In March I wrote a post about the value of first impressions. That post was inspired by the different marketing and promotional approaches of colleges and universities at a local college fair I attended with my daughter. Fast forward four months and some of the booths that grabbed our attention that day were visited recently.
Since I tend to view many things with a marketer’s eye, the college tour experience was viewed with the same scrutiny I applied to the college fair in March. It’s safe to say that some excelled and others failed miserably. After visiting/looking at 7 schools in 3 states, here’s what stood out:
- Photo editing is a marketer’s best friend. One school that looked great on the web and in their brochures was the exact opposite in person. Situated in a very poor part of town, there was no dedicated campus and the buildings were quite run-down in person. This is exactly why you must visit schools and not believe everything you see in a marketing brochure.
- Hospitality goes a long way. Most schools offered visitors something to drink (bottled water, coffee, tea). Some even offered cookies. One offered nothing and pointed to vending machines in the lobby. You certainly wouldn’t apply to a school based on whether or not the Admissions Department offered cookies. But, which experience leaves a better taste in your mouth (pun intended)?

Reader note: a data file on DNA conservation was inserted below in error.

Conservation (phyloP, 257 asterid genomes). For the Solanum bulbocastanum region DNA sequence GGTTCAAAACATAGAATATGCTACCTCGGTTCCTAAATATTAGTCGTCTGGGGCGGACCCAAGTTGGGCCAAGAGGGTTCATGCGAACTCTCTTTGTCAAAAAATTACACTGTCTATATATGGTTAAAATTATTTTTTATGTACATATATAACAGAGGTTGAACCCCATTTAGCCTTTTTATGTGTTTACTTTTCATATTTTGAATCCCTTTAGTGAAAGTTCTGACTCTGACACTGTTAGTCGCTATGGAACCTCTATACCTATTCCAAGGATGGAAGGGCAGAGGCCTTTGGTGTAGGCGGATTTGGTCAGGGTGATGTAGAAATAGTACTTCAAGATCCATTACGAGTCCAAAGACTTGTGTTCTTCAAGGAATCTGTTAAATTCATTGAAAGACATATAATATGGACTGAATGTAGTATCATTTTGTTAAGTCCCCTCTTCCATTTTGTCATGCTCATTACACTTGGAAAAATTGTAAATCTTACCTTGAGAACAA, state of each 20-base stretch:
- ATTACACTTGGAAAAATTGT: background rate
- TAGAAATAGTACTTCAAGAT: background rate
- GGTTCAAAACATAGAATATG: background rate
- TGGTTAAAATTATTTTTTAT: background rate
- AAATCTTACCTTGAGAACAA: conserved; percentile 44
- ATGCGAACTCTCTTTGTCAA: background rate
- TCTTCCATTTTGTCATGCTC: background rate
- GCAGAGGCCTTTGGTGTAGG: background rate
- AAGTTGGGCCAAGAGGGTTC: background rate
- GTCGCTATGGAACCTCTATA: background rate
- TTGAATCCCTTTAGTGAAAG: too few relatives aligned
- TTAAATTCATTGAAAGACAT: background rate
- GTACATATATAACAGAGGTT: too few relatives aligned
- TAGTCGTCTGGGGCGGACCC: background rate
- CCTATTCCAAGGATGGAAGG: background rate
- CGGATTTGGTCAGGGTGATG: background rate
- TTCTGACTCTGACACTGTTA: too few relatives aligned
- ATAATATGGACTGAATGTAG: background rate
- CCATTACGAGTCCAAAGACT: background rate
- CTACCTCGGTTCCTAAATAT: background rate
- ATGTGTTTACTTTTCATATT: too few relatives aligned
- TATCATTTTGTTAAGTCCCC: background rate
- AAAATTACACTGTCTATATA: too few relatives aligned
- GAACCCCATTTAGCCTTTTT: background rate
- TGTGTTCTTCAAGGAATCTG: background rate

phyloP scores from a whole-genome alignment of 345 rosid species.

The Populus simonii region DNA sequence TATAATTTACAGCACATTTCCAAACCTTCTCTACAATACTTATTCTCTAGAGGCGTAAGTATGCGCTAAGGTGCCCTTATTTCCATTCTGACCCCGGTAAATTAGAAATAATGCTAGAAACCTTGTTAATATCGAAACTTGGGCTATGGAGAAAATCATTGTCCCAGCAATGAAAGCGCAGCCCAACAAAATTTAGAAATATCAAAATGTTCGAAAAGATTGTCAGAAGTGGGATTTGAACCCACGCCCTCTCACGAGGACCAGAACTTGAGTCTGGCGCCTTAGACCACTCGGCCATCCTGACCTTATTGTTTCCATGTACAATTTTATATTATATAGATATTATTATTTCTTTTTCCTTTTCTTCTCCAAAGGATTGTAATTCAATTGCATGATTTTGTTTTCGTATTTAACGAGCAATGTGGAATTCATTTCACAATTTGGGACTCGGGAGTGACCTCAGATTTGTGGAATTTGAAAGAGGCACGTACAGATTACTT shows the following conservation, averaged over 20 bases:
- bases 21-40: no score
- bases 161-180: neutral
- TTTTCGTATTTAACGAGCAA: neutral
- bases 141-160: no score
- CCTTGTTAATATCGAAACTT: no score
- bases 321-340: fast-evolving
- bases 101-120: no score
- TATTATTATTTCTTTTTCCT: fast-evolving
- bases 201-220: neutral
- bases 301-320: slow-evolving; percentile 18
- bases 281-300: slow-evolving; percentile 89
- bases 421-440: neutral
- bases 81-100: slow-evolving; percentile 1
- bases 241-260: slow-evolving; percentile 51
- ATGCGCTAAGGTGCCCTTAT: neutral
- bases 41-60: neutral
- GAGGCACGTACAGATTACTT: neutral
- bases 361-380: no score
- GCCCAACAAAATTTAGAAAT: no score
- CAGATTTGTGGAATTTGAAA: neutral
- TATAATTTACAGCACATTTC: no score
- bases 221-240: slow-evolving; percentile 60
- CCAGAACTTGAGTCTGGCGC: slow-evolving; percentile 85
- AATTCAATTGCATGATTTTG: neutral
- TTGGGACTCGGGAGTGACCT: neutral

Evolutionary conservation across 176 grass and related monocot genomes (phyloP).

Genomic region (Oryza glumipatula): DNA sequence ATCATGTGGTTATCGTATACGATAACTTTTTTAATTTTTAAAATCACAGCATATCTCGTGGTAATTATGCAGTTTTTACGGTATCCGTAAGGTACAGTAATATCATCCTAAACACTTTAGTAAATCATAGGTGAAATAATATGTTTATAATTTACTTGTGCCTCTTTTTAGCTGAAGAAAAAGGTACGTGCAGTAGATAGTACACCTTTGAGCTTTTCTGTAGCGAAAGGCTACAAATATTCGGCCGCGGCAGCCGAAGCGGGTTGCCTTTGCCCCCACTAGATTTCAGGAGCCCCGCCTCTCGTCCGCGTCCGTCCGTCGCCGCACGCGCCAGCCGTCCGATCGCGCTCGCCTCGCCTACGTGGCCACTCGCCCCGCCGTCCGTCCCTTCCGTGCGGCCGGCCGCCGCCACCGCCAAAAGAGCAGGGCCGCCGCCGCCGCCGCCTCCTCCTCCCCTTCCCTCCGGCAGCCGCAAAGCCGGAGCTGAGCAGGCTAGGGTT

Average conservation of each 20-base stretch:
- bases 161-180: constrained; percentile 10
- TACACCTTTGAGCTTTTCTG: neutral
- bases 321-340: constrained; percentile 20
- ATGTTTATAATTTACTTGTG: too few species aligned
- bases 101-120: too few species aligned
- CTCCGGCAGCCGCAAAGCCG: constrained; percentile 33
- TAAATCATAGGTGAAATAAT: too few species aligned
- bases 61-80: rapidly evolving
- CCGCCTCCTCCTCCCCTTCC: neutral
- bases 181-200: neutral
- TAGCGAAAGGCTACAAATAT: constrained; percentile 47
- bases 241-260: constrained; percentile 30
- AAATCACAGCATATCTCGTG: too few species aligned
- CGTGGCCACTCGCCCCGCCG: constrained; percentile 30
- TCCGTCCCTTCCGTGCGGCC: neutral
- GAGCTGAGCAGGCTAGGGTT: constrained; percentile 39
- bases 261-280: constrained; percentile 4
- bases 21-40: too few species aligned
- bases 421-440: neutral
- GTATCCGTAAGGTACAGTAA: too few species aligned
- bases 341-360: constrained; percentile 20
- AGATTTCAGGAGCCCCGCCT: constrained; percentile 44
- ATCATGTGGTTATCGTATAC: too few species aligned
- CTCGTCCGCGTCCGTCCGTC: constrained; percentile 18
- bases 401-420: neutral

- Personalization makes a great impression. Most schools followed-up on our visits with a “canned” thank you note and additional marketing materials. Thank you notes are important, but they need to be authentic. We received a hand-written thank you note from the student tour guide at one of the schools (in addition to one from admissions). That simple gesture made a great and lasting impression!
- You need to walk the walk. If you’re going to tout how state-of-the-art your campus is when it comes to technology, then your admissions presentation should reflect that. A simple PowerPoint isn’t going to cut it. The schools that invested in a higher quality multimedia presentation reinforced their claim of incorporating cutting edge technology.
- Finding common ground. A few of the schools had large groups of students/parents for the campus tour. Most simply split the groups randomly. However, one university split the groups by the prospective students’ potential major/school. Additionally, they matched that group with a student tour guide from that same school. Rather than having a theater major attempting to answer questions about a business major, you had a business major answering questions from prospective business school students.
- Kids like swag. Just like point #2 above, whether or not you receive a coffee mug or t-shirt from the school should have no bearing on whether or not you choose to apply to that school. But, kids like free stuff! The schools which made a small investment in a promotional budget sent visiting students home with a positive impression (and created a walking advertisement in the process).
The above marketing observations are certainly not limited to higher education. These same examples and principles apply to small businesses too. Think about the impression your action (or inaction) is leaving on customers and potential customers. Quite often, just a simple shift can make a big difference!